How to build a profitable podcast.
Let us welcome our guest writer Eun Rockwell!
It is a fact that the opinion of others weighs more than our own. In social psychology, this phenomenon is called Social Proof or The Bandwagon Effect.
It basically means that we are heavily influenced by what other people think and do. That's why reviews can play a crucial role in shaping your podcast's overall perception - they make a significant impact on the final decision-making of potential new listeners.
It is also a fact that podcasts with more reviews tend to attract more and better listeners (and attract sponsors). This is because:
Now that you understand the power of having more reviews for your podcast, let's take a closer look at how to get more reviews.
We get it. Getting reviews is not easy in this day and age when everyone is constantly battling for attention. It takes effort, but it's worth it in the long run. We've put together some actionable tactics that worked for us or other podcasters we know to help you get your first podcast reviews.
The strategies below are grouped by order of effectiveness. Use what works best for you and feel free to discard others.
1. Testimonials/Reviews from Happy Listeners
This one is almost too obvious, but still very important. The most authentic way to boost your review numbers is by getting people who listen to your show to say they like it (and why). A testimonial will be much more valuable than anything else - after all, if someone is investing their time to listen to your show, the least they can do is throw you a word of appreciation.
Your testimonials are also valuable for new listeners researching your podcast before deciding whether or not they should subscribe to it—especially when it’s on sensitive niches like educational podcasts where one wouldn’t want to consume any misleading information; a testimonial will play a crucial role in that decision-making process. Testimonials/reviews are compelling, so don't be shy about asking for them even if someone says they enjoyed listening to your show (and even if it's in person!).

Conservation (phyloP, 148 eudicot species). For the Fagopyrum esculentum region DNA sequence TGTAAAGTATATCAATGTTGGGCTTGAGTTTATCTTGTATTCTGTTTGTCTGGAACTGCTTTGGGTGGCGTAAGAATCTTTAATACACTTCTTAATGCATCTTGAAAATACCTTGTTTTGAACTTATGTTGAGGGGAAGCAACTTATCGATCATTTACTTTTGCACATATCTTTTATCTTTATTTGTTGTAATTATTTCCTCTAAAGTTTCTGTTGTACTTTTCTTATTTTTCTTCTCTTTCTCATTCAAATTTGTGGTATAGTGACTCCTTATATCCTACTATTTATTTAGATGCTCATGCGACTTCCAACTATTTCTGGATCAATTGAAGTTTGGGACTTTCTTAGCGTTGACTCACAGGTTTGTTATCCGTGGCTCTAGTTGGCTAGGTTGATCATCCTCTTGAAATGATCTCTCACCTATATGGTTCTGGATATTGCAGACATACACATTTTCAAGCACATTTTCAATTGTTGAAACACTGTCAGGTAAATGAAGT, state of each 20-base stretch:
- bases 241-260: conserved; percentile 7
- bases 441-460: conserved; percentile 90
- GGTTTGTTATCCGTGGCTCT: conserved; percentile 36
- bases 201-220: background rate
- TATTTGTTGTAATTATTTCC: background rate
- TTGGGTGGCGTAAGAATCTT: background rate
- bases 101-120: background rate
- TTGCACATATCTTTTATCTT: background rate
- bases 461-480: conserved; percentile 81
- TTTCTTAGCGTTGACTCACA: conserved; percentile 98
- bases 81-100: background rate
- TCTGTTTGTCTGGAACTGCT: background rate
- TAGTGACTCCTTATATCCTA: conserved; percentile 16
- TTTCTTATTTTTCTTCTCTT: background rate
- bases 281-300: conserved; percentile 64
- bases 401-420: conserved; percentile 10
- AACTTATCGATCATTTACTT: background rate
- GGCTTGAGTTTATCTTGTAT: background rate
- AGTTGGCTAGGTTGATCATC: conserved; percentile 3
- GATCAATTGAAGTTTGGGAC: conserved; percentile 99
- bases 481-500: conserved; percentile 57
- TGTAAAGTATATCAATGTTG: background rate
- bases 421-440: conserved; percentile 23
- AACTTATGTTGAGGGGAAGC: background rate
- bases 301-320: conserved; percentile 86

2. Social Proof - Number of Downloads or Listeners per Episode
You can include this information in the show notes. If you don't have it yet, you might want to ask for it from your listeners when they contact you with feedback. They'll probably be happy to share. Social Proof works best when it comes with a high number of downloads or listeners compared to most other podcasts in that category.
It just makes you sound more popular and credible. That said; an audience of 100 people listening every week will do wonders for your social proof than an audience of 1000 people who listen once every two weeks.
3. Get Honest Reviews from Influencers in Your Niche
This tactic works best for podcasts targeted at niche audiences or new to the industry. For example, if your podcast is all about dog health and you have a small audience yet, try reaching out to influencers (e.g., veterinarians) who might talk about your show with their listeners and contribute a review of it as well.
The key here is finding people who can potentially reach an audience similar to yours but not directly competing with you (so learn how many downloads they get per episode before proposing something). Also, very importantly: make sure their reviews will be legit. This means making sure they're actually listening to the show and their review will be honest. There's nothing worse than getting a bad review from someone you know didn't even listen to your show.
4. Ask for Reviews from Your Listeners when They Contact You with Feedback
Some people who love what they hear may want to share it with other people in real life but don't know-how. Some of them might also have never left a review before. Ask them if they found a helpful episode or entertaining and encourage them to leave a 5-star rating and a short review on the platform your podcast is available on. It can seem scary at first, but honestly, most listeners will probably find it flattering that you're asking them for feedback, and they'll be happy to help.
5. Ask for Reviews from Your Listeners after They Finish the Whole Season or a Certain Episode
This is a little more aggressive tactic, but it's proven to work. Whenever someone finishes listening to a whole season or a whole episode, ask them if they liked what they heard and if they have any suggestions on how you could improve your podcast.